We’ve recently thanked Jevon Kearse for the memories and wondered if we would be wishing happy trails to Kyle Vanden Bosch. Drexel discussed whether a free agent or rookie will be the replacement for Nick Harper. As Tom noted in his positional analysis of the centers, elder statesman Kevin Mawae is another Titan not expected to return for another season. Punter Craig Hentrich has just announced his retirement.
This team will be a lot younger in March. Consider it as attrition or as thinning the herd.
Adding to the youth movement will be the expected departure of veteran linebacker Keith Bulluck. I’ll look at what that means for the position group in my positional analysis of the outside linebackers but for the time being I wanted this article to focus on KB.
Before KBull blew out his knee, there was reason to believe he would be considered for retention. The man had slowed down a bit but he could still play. Could he have played another year? Yes, though not at the same level as he did previously. Two more years? Possibly.
There are some cold, hard facts in play here, none of which favors Bulluck. He’s about to become 33 years old and has an injury which normally takes two years to recover from.
ACL injuries are a tricky thing. Some players, such as David Givens, never recover. In his case, it was one of the worst knee injuries ever. Besides tearing his ACL, he also tore another ligament, though I don’t recall offhand if it was a MCL or PCL. With his luck, it was probably the MCL. Givens also broke his kneecap so it’s no wonder his attempted recovery was so difficult and ultimately unsuccessful.
On the other hand, Brandon Jones did the unexpected by picking up right where he left off the previous year. Quick, one-year recoveries like his are rare. We should also note that Jones was only 23 years old at the time.
Peter Sirmon’s ACL injury seems to be more typical. He never regained his quickness or mobility and as most Titans fans remember, his first season after the injury was not a good one. Sirmon was painfully, agonizingly slow. He was so slow it hurt just to watch him.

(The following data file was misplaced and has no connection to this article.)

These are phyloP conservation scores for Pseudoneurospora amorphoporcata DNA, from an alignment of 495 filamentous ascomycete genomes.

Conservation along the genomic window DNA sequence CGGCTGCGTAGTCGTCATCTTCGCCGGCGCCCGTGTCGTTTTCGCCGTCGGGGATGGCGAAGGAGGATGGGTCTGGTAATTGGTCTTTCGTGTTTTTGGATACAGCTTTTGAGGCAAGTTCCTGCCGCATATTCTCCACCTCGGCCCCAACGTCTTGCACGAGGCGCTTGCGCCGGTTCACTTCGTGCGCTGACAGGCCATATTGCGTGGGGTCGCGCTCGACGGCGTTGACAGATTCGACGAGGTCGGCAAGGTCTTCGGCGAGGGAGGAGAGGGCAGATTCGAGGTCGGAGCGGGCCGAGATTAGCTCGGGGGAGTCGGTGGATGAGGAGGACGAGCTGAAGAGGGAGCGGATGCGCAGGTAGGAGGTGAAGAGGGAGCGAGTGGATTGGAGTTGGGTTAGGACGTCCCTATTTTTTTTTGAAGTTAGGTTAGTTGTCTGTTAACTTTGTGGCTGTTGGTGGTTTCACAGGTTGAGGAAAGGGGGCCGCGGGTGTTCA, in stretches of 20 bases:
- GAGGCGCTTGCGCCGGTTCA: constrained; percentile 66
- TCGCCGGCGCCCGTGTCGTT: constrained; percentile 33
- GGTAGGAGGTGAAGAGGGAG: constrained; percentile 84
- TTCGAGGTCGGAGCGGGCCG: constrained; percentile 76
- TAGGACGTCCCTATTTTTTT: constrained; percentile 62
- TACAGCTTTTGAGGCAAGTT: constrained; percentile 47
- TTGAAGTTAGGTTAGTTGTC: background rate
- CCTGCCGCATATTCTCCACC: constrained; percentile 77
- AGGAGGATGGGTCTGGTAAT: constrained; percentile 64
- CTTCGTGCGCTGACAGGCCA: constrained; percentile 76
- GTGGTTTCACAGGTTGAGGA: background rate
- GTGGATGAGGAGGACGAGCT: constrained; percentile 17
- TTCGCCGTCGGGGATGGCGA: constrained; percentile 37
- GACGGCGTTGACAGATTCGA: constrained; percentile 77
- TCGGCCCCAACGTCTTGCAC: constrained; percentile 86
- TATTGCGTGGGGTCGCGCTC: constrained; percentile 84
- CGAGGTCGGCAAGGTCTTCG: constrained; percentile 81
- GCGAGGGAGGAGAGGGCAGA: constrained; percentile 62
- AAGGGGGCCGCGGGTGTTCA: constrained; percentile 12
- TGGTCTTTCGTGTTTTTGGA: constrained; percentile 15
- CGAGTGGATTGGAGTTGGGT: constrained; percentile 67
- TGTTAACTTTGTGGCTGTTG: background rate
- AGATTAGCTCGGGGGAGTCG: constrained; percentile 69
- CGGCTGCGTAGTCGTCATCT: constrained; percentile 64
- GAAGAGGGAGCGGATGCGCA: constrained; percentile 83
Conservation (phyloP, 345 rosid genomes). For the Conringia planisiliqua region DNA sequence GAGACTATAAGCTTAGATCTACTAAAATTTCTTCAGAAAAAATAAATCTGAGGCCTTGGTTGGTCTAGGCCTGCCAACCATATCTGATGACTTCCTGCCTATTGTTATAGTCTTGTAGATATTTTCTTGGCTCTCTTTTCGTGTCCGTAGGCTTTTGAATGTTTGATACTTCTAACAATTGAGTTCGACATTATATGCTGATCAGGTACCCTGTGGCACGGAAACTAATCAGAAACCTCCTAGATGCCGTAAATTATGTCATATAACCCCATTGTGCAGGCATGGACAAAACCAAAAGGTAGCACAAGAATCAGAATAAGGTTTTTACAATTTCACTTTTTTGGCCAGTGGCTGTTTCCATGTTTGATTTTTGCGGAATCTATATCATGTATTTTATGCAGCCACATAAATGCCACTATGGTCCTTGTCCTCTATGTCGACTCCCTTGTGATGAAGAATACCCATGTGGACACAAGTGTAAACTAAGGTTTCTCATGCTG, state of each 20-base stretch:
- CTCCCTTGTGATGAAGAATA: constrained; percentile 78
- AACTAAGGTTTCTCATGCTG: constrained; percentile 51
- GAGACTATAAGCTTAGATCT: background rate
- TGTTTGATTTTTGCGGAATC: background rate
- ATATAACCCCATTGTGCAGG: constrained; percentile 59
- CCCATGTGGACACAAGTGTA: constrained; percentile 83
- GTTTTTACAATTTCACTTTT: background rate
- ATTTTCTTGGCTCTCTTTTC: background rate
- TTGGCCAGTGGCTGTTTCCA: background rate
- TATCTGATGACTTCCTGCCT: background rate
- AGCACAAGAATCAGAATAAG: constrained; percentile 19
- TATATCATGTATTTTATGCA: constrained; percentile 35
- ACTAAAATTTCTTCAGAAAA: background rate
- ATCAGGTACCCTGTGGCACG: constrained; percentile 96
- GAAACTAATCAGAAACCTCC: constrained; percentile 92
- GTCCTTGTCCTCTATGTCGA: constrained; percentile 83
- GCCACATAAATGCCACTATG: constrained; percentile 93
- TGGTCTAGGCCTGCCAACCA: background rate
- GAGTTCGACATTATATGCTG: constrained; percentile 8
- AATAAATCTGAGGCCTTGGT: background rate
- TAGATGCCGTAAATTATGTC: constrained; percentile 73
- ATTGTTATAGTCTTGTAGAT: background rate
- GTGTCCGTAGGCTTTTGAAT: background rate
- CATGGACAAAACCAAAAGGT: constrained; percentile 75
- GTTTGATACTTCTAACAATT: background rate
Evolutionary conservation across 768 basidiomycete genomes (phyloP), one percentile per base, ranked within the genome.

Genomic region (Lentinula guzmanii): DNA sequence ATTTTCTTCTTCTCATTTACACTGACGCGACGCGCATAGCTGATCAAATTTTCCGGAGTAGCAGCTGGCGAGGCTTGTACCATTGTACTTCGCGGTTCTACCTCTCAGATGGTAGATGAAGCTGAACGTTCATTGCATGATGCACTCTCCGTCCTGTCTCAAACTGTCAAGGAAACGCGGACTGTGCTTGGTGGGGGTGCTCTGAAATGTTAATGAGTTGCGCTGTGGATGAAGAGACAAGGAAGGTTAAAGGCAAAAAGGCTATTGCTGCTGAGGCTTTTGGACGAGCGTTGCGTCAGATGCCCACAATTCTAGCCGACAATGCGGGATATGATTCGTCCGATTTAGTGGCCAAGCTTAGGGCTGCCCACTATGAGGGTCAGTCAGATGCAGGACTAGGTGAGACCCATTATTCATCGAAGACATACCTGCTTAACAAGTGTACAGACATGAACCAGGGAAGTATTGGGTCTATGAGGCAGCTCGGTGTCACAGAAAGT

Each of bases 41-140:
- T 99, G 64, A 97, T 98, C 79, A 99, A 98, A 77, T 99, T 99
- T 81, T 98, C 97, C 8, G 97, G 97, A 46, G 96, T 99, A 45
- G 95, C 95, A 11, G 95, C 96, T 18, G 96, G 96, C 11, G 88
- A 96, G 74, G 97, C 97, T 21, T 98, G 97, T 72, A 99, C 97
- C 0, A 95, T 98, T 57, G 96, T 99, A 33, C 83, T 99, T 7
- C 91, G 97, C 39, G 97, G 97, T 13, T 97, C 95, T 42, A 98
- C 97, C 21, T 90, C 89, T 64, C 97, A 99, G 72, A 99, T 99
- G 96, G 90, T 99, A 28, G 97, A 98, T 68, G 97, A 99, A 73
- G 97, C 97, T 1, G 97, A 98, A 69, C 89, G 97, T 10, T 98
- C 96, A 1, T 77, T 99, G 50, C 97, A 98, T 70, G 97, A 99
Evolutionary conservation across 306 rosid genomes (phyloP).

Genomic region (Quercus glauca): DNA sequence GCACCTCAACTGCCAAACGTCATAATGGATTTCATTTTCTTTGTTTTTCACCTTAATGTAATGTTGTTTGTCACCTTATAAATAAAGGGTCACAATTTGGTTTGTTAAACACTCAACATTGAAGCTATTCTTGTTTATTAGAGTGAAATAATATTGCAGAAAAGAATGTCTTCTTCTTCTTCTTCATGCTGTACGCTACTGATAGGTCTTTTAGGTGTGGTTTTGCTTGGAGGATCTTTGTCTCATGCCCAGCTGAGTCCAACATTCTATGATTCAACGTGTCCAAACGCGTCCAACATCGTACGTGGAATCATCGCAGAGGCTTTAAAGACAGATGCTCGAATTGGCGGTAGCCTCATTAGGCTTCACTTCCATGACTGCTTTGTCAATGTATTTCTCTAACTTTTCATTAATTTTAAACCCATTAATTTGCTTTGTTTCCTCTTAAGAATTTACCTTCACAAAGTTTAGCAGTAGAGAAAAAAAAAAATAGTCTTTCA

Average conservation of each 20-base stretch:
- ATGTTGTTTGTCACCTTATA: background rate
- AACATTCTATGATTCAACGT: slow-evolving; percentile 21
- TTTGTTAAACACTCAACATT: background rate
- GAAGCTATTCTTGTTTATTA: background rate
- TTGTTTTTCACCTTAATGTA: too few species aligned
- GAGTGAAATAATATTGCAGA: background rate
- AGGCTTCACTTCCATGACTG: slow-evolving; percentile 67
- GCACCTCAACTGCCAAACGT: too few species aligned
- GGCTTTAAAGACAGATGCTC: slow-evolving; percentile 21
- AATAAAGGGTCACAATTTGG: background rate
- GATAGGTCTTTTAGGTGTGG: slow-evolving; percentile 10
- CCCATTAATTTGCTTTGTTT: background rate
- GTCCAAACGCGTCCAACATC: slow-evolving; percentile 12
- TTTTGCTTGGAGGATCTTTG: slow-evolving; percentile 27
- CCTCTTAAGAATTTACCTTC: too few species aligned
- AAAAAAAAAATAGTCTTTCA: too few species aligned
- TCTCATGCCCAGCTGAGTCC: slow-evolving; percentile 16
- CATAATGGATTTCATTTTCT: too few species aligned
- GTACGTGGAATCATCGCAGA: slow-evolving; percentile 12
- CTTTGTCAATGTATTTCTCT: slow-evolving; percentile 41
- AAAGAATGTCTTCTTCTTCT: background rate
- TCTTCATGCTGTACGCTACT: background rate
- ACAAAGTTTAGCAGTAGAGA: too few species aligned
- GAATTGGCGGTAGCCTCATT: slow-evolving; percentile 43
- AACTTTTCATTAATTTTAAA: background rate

Remember the play in St. Louis when he recovered the lateral and was caught from behind 10 seconds and 20 yards later? (It took the Rams that long to catch him because they all thought the ball was dead.) Sirmon was a good player at one time but became so slow he had to be moved inside to Mike for his final season.
Is Bulluck’s injury similar to Sirmon’s? The Titans haven’t disclosed the nature or extent of KB’s injury so it’s impossible to predict if he’s able to play again and if so, how soon and how well.
A ten-year veteran, Bulluck has been the heart and soul of the Titans defense and has been its unquestioned leader since the great salary cap purge of 2005, when Samari Rolle and Kevin Carter left. Bulluck played seven straight seasons without missing a start and led the team in tackles six times in those seven years.
As much as I like Bulluck, I recognize the need to move on. Keith Bulluck may soon be gone but he will never be forgotten. I’d like to see the Titans put his likeness on the stadium along with Eddie, Bruce and Frank and put his name in the Ring of Honor with some of the all-time Titans and Oilers greats.
Most people have their favorite memories of players and there are two plays I’ll always remember KB for. First was his pick-six against the Cowboys on Christmas. The other was his scoop and score against the Colts after Tank Williams blind-sided Peyton Manning.
The game he’ll probably be best remembered for is his Monday night three-pick performance against the Saints. Just call him Mr. Monday Night Football.
What are your favorite memories of Keith?